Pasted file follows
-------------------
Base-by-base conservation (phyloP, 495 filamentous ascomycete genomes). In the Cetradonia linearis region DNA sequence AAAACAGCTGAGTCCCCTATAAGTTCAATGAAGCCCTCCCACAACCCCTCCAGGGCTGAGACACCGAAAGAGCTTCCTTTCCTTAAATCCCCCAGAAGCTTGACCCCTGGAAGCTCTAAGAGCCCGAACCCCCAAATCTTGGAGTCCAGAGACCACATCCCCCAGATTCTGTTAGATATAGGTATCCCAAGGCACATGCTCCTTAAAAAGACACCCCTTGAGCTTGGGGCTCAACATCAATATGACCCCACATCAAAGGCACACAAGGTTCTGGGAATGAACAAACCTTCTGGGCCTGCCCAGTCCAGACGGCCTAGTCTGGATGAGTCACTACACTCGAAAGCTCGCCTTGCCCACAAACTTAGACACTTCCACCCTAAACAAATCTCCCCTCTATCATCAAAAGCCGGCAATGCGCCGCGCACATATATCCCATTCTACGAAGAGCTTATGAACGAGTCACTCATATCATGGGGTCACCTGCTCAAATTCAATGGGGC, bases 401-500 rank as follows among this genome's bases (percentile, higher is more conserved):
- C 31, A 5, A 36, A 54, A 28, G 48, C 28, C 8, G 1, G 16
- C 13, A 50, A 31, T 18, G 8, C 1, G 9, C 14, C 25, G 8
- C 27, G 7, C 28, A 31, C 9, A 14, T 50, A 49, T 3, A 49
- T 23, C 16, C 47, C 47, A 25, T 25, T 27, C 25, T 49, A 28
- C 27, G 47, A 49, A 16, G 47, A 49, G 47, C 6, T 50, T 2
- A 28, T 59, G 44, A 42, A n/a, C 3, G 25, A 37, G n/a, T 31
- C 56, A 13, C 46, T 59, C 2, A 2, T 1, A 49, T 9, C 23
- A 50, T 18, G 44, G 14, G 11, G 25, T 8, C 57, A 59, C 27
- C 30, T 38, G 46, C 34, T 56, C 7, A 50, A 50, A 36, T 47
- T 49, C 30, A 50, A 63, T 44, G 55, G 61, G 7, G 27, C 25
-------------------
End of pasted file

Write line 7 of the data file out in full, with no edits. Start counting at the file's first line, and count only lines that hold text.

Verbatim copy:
- A 28, T 59, G 44, A 42, A n/a, C 3, G 25, A 37, G n/a, T 31